8. Dinner2- Not as exciting as lunch. Wandered around Wan Chai for three hours in 95 degree heat, finally lowering standards to any place with air conditioning. They had individual televisions in front of the seats for single eaters- the future of fast food dining?

    9. Tomorrow- Today, I walked around with the locals. Tomorrow, I am booked on a sight seeing tour. I am so excited to be one of those tourists taking pictures of everything.

    10. Home- Slightly worried about New York in a hurricane/tropical storm, and looking at the sunny skies all day is guilt inducing. My high school has been turned into a shelter, and parts of my town are being evacuated. Hopefully members of my Beijing program will be able to fly out soon, as the airports are still shut down.

    Thanks for hanging on for this very long post. It’s been a long day, but a fun one.


    • Sue Jessica 6:21 pm on August 28, 2011 Permalink | Reply

      I loved that you had a good first day, and Ricky sounds very nice and friend able. I was disappointed to read that dinner wasn’t good. It kind of reminds me of when we go to Villa Maria or the Tavern and we’re disappointed.
      Keep having fun, xo
      ❤ Sue

    • Juliet Habjan Boisselle 12:46 am on August 29, 2011 Permalink | Reply

      Hannah! These pictures are such a treat on such a grey and gloomy day here. Thanks for sharing (all from the iTouch?). Can’t wait to see more!

    • Yi Lei 5:47 pm on August 29, 2011 Permalink | Reply

      Oh my gosh I can’t believe you are already in china now!
      Have fun in one of my favorite cities~
      I miiiiss you!

  • grenphi 6:05 am on August 27, 2011 Permalink | Reply
    Tags: , fitness, observations   

    Welcome to the Gym 

    The great thing about jet lag is that when it’s time for a 6:00 a.m. workout, I’ve been up for three hours already.

    Up above is a gallery of the fitness area near my dorm. Unfortunately, due to internet issues, I was not able to get them in order, but I’ll explain for you what’s going on. The picture of the man in the blue shirt isn’t from the gym. He was a nice man who sold me a pair of Kung Fu shoes. I felt like including him because he was a cool guy. I bought the Kung Fu shoes after seeing the man in gold wearing a pair and looking very comfortable.

    Until today, I’d never seen a Chinese person work out. I’ve only seen one Chinese person who looked fairly muscular since I’ve gotten to Nanjing. Combined with all the smoking and dangerous driving, I could have sworn that health and wellness was not a huge priority here.

    That’s why this fitness area was a huge shock. I discovered it empty on our campus tour one evening, and thought that’s how it would remain. But, when I went there at 5:30 a.m., it was packed. Not only was it packed, but it was packed with people who were much older than I was. There were some people my age on the basketball court and playing badminton, but that was it. However, what was more shocking than the retiree dominated demographic was the fact that the large majority of them were in good fantastic shape. I was repeatedly outclassed on the pull-up bar by men 3 times my age. Many of the grandmothers were flexible enough to kick me in the face. There were a few older men who worked out without shirts, and their 6 packs were better than most of the college students I know. Some of these people were performing exercises I had never even seen before.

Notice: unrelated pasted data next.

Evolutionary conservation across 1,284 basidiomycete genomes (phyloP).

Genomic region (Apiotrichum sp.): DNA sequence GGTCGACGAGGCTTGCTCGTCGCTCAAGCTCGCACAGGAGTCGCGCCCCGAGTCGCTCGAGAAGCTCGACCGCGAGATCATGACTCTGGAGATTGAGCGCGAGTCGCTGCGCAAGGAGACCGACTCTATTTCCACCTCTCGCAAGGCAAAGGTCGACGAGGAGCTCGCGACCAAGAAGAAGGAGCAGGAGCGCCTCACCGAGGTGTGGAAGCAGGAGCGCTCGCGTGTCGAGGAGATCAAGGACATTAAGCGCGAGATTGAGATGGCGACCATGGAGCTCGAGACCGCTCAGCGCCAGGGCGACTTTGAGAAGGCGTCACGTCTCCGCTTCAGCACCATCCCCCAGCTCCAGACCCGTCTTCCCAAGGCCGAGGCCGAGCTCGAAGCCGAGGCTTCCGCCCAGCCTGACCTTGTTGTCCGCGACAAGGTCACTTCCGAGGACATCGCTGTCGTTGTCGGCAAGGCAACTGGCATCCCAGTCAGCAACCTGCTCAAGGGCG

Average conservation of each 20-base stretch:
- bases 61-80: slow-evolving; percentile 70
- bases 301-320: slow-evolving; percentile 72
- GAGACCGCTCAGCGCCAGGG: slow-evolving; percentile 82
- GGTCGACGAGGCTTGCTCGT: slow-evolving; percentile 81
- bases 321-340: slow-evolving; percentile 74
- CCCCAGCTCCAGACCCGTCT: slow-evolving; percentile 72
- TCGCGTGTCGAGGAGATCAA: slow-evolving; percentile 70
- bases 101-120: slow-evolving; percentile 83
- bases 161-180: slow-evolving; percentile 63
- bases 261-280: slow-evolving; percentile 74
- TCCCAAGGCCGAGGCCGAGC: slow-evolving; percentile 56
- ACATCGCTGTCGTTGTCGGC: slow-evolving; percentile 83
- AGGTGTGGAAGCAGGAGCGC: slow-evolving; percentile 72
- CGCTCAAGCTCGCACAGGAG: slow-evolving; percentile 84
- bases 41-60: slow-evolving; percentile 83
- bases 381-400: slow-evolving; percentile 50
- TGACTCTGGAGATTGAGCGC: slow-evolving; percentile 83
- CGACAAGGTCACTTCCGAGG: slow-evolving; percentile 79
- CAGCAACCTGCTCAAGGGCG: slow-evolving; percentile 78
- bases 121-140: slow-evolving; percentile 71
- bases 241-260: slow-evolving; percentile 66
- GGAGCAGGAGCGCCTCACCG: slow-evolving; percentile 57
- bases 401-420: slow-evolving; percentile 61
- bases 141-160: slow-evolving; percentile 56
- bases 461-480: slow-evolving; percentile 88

I’m not sure what their success is attributed to, but I did recognize some fundamental differences in training philosophy. The first thing I noticed was that their exercises incorporated the entire body. There was not, as their often is in the US, the concept of isolating muscle groups. These practitioners were using their whole bodies in every exercise, and the results were visible in their casual movements. They were comfortable and moved very fluidly. The second thing that was visible was an absence of explosiveness. They didn’t overstrain their bodies or try to perform 110%. They worked very hard, but they did so at a pace. Finally, I managed to recognize that many of the people exercising were performing limbering movements lined out in Mr. Bisio’s book “Tooth from the Tiger’s Mouth“, while few were doing simple static stretching. This is encouraging as I continue to use his book as a resource.

    I’ve never seen so many old people moving, chatting, and living with so much energy and vitality. Until now, this kind of movement and, dare I say it, youthfulness at old age was stuff of legend for me. It was reserved for the stories of old kung fu masters, the Gracie family, and legendary fighters such as Randy Couture who won a UFC title at 43 (definitely not elderly, but well beyond what is considered “prime”).

    Many of the people in my group have taken to going drinking and clubbing. While they are nice people, I will leave them to their night time parties for now. At 6 am, this is where I will be, and I will need my sleep.


    • HMJ 10:04 pm on August 27, 2011 Permalink | Reply

      Pics of the shoes?

    • HMJ 5:37 pm on August 28, 2011 Permalink | Reply

      Thx! Are you getting emails and Skype messages?

      • grenphi 8:39 pm on August 28, 2011 Permalink | Reply

        I am receiving emails, but not skype messages.

    • Juliet Habjan Boisselle 12:54 am on August 29, 2011 Permalink | Reply

      Love your use of the strike-out text for emphasis. Keep ’em coming. Great reads for this middle-ager up with a toddler at 5:30 am 🙂

  • DougReilly 6:44 pm on April 26, 2011 Permalink | Reply
    Tags: bicycles, color, hanoi, observations, , ,   

    Vietnam Photos: Yellow 

    My first morning in Hanoi, I stepped onto the sidewalk to admire the light on this yellow wall. When I had my camera up, I saw the cyclist out of the corner of my eye. I couldn’t have arranged for a more perfect composition and color palette. Sometime life gives you gifts. It was the start of a great experience in Hanoi. 

    Nguyen is the program assistant in Hanoi. I first noticed the yellow bag and Vespa, and then Nguyen turned and smiled. The students have a great guide for their time in Hanoi!

    • Kristin Brænne 7:41 pm on April 26, 2011 Permalink | Reply